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15 MILLION T-Mobile US customer records swiped by hackers

Applied for a phone contract? Successful or not, you're boned

Experian's servers have been hacked – and now sensitive files on 15 million people who applied for T-Mobile US contracts have fallen into the wrong hands.

In a letter published today, T-Mob boss John Legere said miscreants got hold of the database Experian uses when performing credit checks on folks enrolling for phone contracts.

That swiped information was collected from successful and unsuccessful contract applicants between September 1, 2013 and September 16, 2015. Experian said it discovered the network intrusion on September 15.

The data included applicants' unencrypted usernames, home addresses, and dates of birth, as well as encrypted social security numbers, personal ID (such as state driving license numbers), and what Legere would only describe as "additional information" used for credit checks.

Sadly, that encryption "may have been compromised," or cracked, according to T-Mobile US.

The mobile telco said the data was collected from postpaid account applicants (those who want to pay their bills after the charges for the month have occurred). None of T-Mobile's own servers or databases were breached.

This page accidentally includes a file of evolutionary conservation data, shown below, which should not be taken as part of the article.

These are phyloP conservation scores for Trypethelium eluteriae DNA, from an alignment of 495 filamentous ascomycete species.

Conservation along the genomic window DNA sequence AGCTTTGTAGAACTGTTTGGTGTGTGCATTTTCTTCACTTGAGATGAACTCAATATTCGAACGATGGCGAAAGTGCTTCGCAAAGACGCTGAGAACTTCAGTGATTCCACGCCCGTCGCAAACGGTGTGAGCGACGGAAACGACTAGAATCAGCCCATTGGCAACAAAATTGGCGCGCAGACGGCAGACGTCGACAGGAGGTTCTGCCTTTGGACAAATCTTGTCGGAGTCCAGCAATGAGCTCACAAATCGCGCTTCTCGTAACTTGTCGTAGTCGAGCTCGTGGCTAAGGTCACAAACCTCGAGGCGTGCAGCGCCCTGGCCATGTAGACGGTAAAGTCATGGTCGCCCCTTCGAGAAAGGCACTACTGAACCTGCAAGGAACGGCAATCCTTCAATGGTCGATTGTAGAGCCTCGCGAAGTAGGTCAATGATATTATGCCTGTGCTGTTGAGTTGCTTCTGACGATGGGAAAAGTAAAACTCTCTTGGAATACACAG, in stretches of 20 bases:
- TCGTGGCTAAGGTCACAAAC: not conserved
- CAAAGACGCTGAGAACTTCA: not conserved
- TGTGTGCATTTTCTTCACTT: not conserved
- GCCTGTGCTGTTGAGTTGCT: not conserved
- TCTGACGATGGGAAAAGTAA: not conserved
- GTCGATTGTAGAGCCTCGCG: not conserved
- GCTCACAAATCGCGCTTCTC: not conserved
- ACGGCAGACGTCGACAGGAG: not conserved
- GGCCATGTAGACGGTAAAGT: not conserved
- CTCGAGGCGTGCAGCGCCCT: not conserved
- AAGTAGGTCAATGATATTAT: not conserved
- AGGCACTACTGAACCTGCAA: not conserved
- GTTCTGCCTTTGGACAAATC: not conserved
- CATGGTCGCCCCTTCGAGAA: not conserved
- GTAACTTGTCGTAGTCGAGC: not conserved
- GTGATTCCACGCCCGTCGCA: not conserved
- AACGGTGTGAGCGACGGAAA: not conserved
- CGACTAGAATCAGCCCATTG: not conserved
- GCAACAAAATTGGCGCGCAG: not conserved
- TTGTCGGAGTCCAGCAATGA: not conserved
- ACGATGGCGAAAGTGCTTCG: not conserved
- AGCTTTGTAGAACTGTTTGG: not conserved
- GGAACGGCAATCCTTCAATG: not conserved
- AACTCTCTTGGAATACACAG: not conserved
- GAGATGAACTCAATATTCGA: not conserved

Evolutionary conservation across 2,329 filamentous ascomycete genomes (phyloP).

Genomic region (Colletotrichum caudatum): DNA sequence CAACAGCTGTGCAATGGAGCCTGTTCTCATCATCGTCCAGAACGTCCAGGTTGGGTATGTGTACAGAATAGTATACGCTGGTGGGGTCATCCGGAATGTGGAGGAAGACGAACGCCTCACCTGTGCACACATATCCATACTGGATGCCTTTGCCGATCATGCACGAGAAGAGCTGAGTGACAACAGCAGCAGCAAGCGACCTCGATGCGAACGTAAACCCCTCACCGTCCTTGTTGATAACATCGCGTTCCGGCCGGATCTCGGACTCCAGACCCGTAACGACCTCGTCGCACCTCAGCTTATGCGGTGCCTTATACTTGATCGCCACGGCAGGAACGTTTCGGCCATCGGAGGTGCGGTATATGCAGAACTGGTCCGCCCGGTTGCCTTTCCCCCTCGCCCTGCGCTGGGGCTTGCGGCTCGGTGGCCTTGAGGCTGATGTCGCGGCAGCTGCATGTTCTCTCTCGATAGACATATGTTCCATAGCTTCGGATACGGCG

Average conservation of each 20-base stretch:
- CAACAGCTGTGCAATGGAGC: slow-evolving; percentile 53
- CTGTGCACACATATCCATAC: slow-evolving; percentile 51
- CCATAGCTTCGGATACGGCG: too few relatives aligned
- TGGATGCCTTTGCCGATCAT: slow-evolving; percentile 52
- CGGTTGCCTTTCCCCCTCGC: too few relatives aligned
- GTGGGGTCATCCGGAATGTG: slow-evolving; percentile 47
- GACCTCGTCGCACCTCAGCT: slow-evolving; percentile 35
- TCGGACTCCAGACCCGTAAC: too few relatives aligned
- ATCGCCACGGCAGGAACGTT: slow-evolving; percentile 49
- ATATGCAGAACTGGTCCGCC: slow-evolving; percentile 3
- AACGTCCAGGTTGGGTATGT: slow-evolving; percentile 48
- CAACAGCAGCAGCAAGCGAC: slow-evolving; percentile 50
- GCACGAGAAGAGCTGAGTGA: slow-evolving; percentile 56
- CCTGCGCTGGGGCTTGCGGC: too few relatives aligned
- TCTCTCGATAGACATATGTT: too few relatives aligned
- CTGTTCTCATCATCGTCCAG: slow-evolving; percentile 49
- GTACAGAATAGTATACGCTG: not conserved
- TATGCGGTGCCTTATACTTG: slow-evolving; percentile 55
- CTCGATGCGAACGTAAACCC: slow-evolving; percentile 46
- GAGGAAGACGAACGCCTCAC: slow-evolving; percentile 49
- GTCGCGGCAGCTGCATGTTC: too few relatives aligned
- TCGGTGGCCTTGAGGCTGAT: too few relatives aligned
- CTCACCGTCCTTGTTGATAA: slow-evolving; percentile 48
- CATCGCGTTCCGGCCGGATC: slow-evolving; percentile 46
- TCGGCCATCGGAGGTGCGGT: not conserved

"We have been notified by Experian, a vendor that processes our credit applications, that they have experienced a data breach," Legere wrote.

"The investigation is ongoing, but what we know right now is that the hacker acquired the records of approximately 15 million people, including new applicants requiring a credit check for service or device financing."

Experian and T-Mobile US said they were in the process of notifying affected citizens, and those whose data was stolen will be able to sign up for two free years of credit and identity monitoring through Protect MyID – an Experian service that, we hope, will do a better job of handling the data than its parent.

Experian noted that the only data lifted from its computers belonged to T-Mobile US applicants, and that its own consumer credit services were not affected.

Legere, not known as one to mince words, did little to hide his feelings about the incident.

"Obviously I am incredibly angry about this data breach and we will institute a thorough review of our relationship with Experian, but right now my top concern and first focus is assisting any and all consumers affected," he said. ®

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